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11 Responses to Questions 3:

  1. Keith Presty says:

    I will immediately utilize my band wiki page that I started to develop in class. This will be an amazing resource for both the students and parents. It is a great way to keep everyone informed about the program. It also allows students access to media that I can choose and create for them.

    I think we will start to see students connecting more with other students and teachers from other schools, states, and countries. I think eventually the Internet will globalize the way we approach, interact, instruct and learn about music education and education in general.

    • Keith-Do you think that education will eventually become online instruction?

      • Keith Presty says:

        We already see online instruction now with college classes. I think younger students need face-to-face interaction. I can see it being used for students who are absent for and extended period of time. Or perhaps to offer some additional instruction of some kind. I would hate to see it completely take the place of additional instruction. However, I do feel it can be useful in aiding instruction.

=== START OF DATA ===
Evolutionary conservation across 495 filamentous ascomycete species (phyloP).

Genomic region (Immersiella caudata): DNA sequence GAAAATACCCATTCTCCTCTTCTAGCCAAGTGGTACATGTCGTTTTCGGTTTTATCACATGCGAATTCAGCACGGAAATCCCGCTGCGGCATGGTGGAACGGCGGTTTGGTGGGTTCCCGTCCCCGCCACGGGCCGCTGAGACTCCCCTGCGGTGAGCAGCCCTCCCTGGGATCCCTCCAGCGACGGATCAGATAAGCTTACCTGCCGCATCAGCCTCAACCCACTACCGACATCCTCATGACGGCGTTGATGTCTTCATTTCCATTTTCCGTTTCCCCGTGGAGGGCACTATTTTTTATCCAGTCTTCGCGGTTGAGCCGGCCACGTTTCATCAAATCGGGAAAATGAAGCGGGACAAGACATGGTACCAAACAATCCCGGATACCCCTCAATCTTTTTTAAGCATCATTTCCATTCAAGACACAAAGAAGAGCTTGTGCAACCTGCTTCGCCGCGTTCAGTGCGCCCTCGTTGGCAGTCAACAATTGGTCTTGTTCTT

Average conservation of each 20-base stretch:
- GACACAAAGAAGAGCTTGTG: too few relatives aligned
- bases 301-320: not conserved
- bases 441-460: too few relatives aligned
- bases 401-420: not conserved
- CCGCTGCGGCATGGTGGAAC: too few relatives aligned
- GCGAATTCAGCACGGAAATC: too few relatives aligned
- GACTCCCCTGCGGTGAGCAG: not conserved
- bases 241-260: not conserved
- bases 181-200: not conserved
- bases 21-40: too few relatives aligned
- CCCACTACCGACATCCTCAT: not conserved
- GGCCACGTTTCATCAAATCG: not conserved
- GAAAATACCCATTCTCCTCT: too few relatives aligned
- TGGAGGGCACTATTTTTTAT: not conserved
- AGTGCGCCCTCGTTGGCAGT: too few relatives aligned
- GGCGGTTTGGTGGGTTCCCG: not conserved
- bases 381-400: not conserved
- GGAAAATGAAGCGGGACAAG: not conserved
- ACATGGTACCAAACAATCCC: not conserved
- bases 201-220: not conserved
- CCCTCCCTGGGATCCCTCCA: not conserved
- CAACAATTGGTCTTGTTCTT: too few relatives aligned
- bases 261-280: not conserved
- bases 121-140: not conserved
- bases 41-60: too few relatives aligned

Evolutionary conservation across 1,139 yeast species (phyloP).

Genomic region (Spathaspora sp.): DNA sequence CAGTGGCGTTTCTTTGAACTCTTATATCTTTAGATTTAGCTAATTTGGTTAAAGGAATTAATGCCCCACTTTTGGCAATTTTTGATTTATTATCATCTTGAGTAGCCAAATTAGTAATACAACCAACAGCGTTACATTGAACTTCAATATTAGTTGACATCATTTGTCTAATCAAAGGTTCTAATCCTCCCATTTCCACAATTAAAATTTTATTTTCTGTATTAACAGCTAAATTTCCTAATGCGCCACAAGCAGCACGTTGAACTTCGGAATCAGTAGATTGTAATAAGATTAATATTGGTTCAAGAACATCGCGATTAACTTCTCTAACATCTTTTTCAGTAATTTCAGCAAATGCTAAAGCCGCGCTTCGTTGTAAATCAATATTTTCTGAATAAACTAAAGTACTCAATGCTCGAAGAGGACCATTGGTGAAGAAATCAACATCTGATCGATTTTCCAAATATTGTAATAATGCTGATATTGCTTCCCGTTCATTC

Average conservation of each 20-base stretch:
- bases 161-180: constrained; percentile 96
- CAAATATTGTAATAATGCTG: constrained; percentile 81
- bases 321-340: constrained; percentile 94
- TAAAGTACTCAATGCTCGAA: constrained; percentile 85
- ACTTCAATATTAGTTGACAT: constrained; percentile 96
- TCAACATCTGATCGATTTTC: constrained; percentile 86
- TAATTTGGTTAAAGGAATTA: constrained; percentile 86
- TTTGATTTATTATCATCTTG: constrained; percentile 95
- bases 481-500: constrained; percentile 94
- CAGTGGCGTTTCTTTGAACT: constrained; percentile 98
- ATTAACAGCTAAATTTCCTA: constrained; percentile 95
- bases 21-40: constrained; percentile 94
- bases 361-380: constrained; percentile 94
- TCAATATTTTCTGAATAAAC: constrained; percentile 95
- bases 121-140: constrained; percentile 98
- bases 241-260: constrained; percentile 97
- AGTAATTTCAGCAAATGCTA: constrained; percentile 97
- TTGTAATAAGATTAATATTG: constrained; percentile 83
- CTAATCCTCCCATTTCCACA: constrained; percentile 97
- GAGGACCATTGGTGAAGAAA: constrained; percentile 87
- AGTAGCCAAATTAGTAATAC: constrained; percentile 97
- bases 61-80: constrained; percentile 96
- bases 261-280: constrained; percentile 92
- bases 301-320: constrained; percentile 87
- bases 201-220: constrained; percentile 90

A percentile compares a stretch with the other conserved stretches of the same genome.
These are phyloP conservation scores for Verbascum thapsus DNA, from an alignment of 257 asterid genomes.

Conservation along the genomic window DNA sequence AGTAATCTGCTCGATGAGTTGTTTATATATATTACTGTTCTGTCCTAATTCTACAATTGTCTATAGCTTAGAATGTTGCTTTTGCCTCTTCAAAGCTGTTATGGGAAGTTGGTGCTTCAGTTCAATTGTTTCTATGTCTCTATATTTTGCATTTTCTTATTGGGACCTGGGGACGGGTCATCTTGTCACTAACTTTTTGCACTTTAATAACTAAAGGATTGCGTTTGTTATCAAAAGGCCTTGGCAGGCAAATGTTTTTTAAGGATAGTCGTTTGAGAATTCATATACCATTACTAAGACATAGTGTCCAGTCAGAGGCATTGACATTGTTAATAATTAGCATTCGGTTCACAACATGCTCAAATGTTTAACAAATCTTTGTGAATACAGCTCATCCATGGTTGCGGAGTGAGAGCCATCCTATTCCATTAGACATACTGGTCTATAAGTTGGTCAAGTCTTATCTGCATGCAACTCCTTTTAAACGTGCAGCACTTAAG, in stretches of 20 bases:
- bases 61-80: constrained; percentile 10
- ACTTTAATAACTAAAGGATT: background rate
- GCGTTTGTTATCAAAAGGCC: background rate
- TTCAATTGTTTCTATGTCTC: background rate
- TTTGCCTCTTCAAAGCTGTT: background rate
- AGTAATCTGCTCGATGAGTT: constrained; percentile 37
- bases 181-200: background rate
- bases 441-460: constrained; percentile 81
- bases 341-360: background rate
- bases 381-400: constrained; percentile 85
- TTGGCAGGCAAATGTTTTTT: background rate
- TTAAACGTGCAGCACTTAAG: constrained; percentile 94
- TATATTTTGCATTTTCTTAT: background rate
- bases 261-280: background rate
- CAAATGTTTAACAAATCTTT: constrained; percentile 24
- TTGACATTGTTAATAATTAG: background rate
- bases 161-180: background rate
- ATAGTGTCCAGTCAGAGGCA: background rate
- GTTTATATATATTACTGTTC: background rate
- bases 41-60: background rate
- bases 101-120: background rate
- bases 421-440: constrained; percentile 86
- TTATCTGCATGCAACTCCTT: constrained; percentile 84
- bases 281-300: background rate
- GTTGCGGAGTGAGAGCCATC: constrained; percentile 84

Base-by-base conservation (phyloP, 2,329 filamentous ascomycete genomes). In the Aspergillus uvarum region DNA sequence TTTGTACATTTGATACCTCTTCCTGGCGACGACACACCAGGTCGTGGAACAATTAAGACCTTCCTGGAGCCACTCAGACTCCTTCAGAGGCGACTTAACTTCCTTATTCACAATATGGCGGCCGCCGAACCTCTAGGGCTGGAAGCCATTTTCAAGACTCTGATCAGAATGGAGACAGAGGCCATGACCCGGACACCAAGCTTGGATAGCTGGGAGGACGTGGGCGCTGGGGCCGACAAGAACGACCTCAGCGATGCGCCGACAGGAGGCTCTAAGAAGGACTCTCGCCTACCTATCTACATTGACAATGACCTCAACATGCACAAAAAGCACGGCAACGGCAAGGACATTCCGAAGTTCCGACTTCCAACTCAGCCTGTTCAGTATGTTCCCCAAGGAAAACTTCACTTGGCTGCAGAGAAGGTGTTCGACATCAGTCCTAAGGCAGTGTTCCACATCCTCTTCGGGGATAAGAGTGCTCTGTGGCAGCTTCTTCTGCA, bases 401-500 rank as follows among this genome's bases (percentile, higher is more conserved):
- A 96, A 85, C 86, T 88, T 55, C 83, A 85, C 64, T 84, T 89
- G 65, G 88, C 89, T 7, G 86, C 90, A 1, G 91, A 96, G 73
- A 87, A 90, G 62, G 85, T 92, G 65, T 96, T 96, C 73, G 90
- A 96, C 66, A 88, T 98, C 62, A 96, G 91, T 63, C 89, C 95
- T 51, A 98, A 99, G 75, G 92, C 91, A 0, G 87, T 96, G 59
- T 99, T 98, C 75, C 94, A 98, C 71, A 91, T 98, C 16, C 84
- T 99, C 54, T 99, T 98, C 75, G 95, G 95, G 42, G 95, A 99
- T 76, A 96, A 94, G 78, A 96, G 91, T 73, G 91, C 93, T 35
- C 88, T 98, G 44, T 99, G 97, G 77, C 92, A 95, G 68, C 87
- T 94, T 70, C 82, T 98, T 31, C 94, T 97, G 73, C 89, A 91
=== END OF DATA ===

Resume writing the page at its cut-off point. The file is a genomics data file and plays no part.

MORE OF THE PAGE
2. Julie Teitsma says:

    1. Upon return to school in September, I could immediately use my class wiki. Class assignments, audio files, and discussions about related topics could be used. In addition, my students’ power point projects could be uploaded to the class wiki and discussed.

    2. The future role of the internet regarding music education might include the use of Skype to communicate with classes in other parts of the country and world. With the popularity of Facebook and other social-networking sites, students will hopefully become more globally aware, allowing Skype to be a relevant tool to connect our music students with others. Compositions, performances, and general discussions could be shared between these students.

  3. Christine Clear says:

    1. I will definitely use my wikispace as well – it will be useful for letting parents know what is going on in the classroom and it will also be a place to post student work. I can also post homework assignments on the wikispace, so a student will no longer have the excuse of “I didn’t know what the assignment was!” Concert information is also easily accessible. I’ll also use the online resources, both the ones we learned about on the first day and the networking ones!